|The first excerpt represents the element of Air. It speaks of mental influences and the process of thought, and is drawn from Plutarch's Lives by A. H. Clough:
yourself, there hath been but one general captain of the whole of
the Greeks, namely, Agamemnon; now, since you succeed him in the
same office and command of the same men, since you war against the
same enemies, and begin your expedition from the same place, you
ought also to offer such a sacrifice, as he offered before he
weighed anchor." Agesilaus at the same moment remembered that the
sacrifice which Agamemnon offered was his own daughter, he being so
directed by the oracle. Yet was he not at all disturbed at it, but
as soon as he arose, he told his dream to his friends, adding, that
he would propitiate the goddess with the sacrifices a goddess must
delight in, and would not follow the ignorant example of his
|The second excerpt represents the element of Fire. It speaks of emotional influences and base passions, and is drawn from The Gods of Mars by Edgar Rice Burroughs:
placing the food upon the floor at my side, returned up the
corridor, taking the light with him.
Twice a day for many days this youth came to my cell
with food, and ever the same greetings from Zat Arras.
For a long time I tried to engage him in conversation
upon other matters, but he would not talk, and so,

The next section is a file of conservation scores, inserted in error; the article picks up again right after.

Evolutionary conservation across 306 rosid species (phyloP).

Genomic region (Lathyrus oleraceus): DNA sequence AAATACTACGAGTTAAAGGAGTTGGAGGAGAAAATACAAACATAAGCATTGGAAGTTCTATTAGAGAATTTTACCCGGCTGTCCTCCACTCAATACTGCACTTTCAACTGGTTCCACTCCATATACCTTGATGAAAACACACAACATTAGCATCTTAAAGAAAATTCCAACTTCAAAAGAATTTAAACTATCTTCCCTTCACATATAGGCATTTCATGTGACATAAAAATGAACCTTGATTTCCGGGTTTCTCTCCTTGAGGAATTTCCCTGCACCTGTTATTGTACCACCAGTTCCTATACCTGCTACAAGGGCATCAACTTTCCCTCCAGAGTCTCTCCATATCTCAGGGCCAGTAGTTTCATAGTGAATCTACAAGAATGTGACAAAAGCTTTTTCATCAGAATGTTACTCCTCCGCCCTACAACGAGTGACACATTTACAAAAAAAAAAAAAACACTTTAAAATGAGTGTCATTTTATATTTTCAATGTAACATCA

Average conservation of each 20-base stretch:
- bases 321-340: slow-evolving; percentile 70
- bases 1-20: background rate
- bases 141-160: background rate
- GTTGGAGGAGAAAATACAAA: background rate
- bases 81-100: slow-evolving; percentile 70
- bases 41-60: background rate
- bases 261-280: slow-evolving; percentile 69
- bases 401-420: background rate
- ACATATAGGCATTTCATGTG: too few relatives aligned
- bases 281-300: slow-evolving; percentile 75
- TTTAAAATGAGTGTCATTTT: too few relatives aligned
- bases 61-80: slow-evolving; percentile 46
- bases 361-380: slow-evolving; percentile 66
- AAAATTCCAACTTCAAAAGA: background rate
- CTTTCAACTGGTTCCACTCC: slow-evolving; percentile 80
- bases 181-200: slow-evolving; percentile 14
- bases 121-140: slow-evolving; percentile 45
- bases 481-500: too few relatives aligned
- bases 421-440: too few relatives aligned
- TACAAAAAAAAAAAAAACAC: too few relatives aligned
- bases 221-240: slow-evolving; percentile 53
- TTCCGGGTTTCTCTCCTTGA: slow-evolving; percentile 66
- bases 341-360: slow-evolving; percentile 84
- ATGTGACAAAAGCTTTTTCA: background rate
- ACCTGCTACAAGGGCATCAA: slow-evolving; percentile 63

at length, I desisted.
For months I sought to devise methods to inform Carthoris
of my whereabouts. For months I scraped and scraped
upon a single link of the massive chain which held me,
hoping eventually to wear it through, that I might follow
The Gods of Mars
|The third excerpt represents the element of Water. It speaks of pure spiritual influences and feelings of love, and is drawn from The Exiles by Honore de Balzac:
Jacqueline, alone in the house, hastily went up to the unknown lord's
room to discover, if she could, some clue to this mysterious business.
Like some learned men who give themselves infinite pains to complicate
the clear and simple laws of nature, she had already invented a
chaotic romance to account for the meeting of these three persons
under her humble roof. She hunted through the chest, examined
everything, but could find nothing extraordinary. She saw nothing on
the table but a writing-case and some sheets of parchment; and as she
could not read, this discovery told her nothing. A woman's instinct
then took her into the young man's room, and from thence she descried
her two lodgers crossing the river in the ferry boat.
|The fourth excerpt represents the element of Earth. It speaks of physical influences and the impact of the unseen on the visible world, and is drawn from The Happy Prince and Other Tales by Oscar Wilde:
that is more than sufficient. I have no sympathy myself with
industry of any kind, least of all with such industries as you seem
to recommend. Indeed, I have always been of opinion that hard work
is simply the refuge of people who have nothing whatever to do."
"Well, well," said the Duck, who was of a very peaceable
disposition, and never quarrelled with any one, "everybody has
different tastes. I hope, at any rate, that you are going to take
up your residence here."
"Oh! dear no," cried the Rocket. "I am merely a visitor, a
distinguished visitor. The fact is that I find this place rather
tedious. There is neither society here, nor solitude. In fact, it